OUSD (R&E) CRITICAL TECHNOLOGY AREA(S):
- Trusted AI and Autonomy
- Integrated Sensing and Cyber
- Human-Machine Interfaces
- Space Technology
OBJECTIVE: Develop solutions for high priority operational and strategic challenges in the areas of Autonomous Systems, Machine Learning, Cyber, Cross-Domain Kill Chains, Enhanced surveillance and reconnaissance and Non-traditional Defense Technologies.
The Strategic Capabilities Office (SCO) is a rapid prototyping organization focused on delivering capabilities in 3-5 years to address high priority operational and strategic challenges for the Department of Defense (DoD). SCO is seeking innovative approaches that enable revolutionary advances in the following technology areas:
1. Autonomous Systems: The use of autonomous systems in military operations provides several advantages, including allowing soldiers to avoid performing overly tedious or hazardous tasks and improved decision making for time-critical operations. The SCO is interested in technologies that can help accelerate and expand the Department of Defense’s (DOD’s) use of autonomous systems as well as concepts for deterring or defeating an adversary’s attempts to do the same. Recognizing the rapid advance of commercial autonomy applications, SCO particularly encourages concepts that leverage commercial investments in autonomy technologies. Sub-categories of interest under Autonomous Systems include, but are not limited to, the following:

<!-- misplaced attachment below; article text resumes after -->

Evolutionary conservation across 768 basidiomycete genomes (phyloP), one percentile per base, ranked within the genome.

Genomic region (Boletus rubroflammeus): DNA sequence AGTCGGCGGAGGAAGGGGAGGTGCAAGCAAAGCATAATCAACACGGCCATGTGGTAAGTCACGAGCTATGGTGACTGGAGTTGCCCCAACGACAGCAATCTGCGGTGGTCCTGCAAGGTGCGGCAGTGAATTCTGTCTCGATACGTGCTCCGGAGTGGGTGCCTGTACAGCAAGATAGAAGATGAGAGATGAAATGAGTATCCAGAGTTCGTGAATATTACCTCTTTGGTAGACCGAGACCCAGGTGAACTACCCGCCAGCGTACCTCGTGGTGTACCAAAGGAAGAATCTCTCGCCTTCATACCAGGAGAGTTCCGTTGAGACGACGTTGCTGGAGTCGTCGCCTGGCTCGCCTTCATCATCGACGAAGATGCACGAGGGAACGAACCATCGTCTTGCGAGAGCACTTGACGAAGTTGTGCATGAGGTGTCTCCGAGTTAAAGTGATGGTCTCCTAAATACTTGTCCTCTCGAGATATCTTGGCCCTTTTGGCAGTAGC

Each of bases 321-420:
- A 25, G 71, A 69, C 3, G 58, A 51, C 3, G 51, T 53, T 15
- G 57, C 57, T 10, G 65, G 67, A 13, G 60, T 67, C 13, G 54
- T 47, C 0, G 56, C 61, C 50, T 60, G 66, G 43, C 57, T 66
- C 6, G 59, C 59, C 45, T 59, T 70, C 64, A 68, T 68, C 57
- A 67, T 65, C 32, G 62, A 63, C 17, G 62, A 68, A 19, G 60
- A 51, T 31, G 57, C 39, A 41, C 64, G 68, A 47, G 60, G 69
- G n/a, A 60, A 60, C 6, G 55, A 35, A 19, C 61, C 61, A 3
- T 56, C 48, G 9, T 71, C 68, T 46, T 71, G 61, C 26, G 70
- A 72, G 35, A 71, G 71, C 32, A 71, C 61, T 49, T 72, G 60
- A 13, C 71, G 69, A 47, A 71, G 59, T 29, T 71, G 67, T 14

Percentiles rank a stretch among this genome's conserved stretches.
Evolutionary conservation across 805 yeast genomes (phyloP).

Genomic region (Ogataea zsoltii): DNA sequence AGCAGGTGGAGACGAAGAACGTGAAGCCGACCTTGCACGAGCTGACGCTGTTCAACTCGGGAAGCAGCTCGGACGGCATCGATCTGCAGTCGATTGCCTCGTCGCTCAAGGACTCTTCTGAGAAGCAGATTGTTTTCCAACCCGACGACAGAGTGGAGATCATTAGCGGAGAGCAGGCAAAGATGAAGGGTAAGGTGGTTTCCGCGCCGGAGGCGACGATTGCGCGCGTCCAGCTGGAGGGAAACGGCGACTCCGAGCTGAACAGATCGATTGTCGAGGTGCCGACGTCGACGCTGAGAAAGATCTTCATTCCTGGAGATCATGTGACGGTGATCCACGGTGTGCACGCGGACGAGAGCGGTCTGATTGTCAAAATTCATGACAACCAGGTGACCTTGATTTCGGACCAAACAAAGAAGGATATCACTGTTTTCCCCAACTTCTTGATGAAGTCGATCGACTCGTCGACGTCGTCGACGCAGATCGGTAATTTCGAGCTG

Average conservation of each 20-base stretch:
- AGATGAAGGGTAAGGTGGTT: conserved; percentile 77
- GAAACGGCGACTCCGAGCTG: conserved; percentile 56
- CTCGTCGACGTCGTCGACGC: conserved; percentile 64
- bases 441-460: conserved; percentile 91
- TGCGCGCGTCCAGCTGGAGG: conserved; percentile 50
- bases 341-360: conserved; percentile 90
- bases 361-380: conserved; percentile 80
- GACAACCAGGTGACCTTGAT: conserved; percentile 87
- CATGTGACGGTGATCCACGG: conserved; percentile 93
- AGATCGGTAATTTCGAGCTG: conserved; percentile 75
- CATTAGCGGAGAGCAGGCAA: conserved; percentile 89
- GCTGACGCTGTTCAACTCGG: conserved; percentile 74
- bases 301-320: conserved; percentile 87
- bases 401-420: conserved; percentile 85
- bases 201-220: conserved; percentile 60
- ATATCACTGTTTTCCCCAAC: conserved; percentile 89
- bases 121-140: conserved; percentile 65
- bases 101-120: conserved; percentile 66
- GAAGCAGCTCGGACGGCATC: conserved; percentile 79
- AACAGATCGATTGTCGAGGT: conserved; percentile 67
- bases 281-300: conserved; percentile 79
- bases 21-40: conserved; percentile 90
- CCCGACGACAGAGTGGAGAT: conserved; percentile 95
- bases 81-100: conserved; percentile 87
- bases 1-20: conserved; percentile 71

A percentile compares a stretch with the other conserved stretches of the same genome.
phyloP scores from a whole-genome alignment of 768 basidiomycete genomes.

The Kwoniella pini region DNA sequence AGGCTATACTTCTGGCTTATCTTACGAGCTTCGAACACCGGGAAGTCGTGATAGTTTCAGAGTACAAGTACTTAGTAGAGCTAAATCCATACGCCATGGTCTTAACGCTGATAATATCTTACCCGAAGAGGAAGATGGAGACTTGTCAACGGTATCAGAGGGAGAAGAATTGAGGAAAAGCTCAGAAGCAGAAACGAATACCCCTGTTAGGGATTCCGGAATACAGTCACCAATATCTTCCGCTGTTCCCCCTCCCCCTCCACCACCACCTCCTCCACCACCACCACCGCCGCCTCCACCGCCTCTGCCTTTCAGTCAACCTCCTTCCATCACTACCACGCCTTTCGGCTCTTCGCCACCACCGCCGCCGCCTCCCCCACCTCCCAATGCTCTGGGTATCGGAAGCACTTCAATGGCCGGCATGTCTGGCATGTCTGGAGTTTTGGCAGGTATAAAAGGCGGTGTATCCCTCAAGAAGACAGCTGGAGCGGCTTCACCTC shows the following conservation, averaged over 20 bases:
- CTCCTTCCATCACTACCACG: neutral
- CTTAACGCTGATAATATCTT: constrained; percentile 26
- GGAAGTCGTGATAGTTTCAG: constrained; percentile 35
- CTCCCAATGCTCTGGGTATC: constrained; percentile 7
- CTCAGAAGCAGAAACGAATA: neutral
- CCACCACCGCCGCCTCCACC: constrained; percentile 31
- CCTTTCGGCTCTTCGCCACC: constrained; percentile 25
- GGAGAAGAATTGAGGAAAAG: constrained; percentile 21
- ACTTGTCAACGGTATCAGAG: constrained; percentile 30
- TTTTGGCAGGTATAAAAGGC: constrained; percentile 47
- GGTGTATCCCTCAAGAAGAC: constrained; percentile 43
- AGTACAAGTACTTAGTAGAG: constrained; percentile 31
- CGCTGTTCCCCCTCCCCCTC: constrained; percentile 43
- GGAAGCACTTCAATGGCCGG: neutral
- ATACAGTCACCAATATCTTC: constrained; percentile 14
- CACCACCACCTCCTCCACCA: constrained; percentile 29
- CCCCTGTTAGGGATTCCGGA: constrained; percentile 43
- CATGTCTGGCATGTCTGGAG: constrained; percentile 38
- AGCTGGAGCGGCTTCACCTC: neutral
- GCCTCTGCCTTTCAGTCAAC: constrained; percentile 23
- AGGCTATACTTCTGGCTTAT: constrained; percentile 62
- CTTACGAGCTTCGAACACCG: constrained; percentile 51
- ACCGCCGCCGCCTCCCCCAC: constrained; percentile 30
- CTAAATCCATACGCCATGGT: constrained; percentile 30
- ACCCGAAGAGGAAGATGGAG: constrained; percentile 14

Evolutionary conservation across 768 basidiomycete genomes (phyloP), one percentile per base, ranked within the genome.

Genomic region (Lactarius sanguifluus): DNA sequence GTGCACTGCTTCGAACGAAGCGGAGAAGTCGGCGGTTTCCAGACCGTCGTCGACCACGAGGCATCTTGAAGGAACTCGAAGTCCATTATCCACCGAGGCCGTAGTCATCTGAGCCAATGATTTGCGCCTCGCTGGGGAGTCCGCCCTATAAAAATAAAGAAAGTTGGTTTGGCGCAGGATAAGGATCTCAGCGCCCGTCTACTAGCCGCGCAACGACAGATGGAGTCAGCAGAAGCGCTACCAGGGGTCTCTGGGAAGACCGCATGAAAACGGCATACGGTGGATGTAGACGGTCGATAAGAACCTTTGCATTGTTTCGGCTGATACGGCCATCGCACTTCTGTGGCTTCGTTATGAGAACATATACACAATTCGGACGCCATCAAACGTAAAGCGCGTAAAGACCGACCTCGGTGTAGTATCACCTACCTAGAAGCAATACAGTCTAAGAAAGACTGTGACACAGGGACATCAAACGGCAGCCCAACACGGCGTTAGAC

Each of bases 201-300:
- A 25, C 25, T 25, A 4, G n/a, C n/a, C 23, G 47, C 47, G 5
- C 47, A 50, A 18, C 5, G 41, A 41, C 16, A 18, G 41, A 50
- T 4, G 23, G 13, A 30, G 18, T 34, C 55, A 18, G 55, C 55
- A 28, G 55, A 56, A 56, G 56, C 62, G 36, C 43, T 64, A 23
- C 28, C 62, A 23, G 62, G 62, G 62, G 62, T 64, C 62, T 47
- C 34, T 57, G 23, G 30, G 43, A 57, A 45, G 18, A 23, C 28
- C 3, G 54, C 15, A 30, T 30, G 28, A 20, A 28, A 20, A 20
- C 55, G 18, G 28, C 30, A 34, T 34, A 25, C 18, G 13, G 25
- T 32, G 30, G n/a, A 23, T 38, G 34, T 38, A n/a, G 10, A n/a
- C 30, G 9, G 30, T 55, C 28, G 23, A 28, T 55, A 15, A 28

• Improved Human/Autonomous System Interaction and Collaboration (HASIC) solutions for ground, sea, and air vehicles
• Manned/unmanned Army ground vehicle collaboration that reduces risk to mission or risk to force
• Manned/unmanned tactical aircraft collaboration that improves targeting or weapon magazine depth for 5th generation aircraft
• Low cost/medium range (200nm)/medium endurance organic tactical ISR for Army fire and maneuver elements to include artillery units and MLRS forces.